Change of circumstances in contract law: The clausula rebus sic stantibus

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Journal of Contemporary Roman Dutch Law

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University of Cape Town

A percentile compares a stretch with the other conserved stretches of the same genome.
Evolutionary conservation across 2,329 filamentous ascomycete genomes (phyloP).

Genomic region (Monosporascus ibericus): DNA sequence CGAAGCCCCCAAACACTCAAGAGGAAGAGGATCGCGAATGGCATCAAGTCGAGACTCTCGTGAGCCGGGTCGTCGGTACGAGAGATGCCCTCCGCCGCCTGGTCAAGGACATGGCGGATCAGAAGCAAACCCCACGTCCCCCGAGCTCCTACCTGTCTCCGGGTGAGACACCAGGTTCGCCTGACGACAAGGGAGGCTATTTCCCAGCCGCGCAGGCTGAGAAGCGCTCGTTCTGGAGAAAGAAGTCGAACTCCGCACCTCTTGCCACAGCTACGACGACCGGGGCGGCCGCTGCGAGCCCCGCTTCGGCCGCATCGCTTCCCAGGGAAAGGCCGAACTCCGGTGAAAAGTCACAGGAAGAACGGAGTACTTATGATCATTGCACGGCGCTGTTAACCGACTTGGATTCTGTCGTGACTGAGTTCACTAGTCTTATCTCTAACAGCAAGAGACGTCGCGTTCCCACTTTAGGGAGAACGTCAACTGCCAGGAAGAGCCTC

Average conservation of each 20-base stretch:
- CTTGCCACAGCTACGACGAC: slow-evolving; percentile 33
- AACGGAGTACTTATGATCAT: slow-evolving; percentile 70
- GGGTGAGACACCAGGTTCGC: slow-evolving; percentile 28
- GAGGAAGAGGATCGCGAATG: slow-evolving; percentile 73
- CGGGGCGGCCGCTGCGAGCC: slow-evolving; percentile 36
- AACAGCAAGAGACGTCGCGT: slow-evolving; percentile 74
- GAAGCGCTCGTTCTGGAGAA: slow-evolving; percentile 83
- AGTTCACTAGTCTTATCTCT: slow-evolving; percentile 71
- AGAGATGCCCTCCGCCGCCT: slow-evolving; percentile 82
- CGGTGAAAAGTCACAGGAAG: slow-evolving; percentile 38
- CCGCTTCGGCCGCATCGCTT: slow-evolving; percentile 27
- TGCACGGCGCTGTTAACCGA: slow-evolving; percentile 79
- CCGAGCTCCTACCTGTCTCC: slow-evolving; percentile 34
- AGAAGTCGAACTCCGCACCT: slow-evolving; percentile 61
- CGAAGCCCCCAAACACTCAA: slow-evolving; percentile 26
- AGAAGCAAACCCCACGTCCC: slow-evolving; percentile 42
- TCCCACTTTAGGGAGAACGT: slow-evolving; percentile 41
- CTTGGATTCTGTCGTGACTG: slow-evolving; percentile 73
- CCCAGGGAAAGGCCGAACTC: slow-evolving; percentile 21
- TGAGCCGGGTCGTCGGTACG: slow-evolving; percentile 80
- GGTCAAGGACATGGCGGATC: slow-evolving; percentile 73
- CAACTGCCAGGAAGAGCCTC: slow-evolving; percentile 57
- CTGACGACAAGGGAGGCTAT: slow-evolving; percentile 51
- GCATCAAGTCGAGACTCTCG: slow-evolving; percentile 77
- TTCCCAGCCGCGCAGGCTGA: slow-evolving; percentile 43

A common problem in contract law occurs when a supervening change of circumstances impacts upon contractual relations. Although performance does not become impossible, it may become more difficult. Indeed, the whole basis on which consent was originally based may fall away. In medieval times the impact of changed circumstances on a contract was mitigated by an implied condition, which reserved the right of a contracting party to withdraw from that contract if he or she would never have promised with hindsight of the altered circumstances. This doctrine came to be known as the clausula rebus sic stantibus. This article will trace the life of the clausula doctrine, from its origins in Roman moral philosophy, through canon law and the writings of theologians, to its arrival as a fully fledged doctrine in civil law. While change of circumstances remains a problem in contract today and is recognised as a ground for voiding – or even intervening in – contracts in some jurisdictions, it is not recognised in others, such as South Africa. This is due largely to a concern for certainty in contract, which caused the demise of the clausula doctrine in later years. This article will end with the fall from favour of this concept in the age of codification.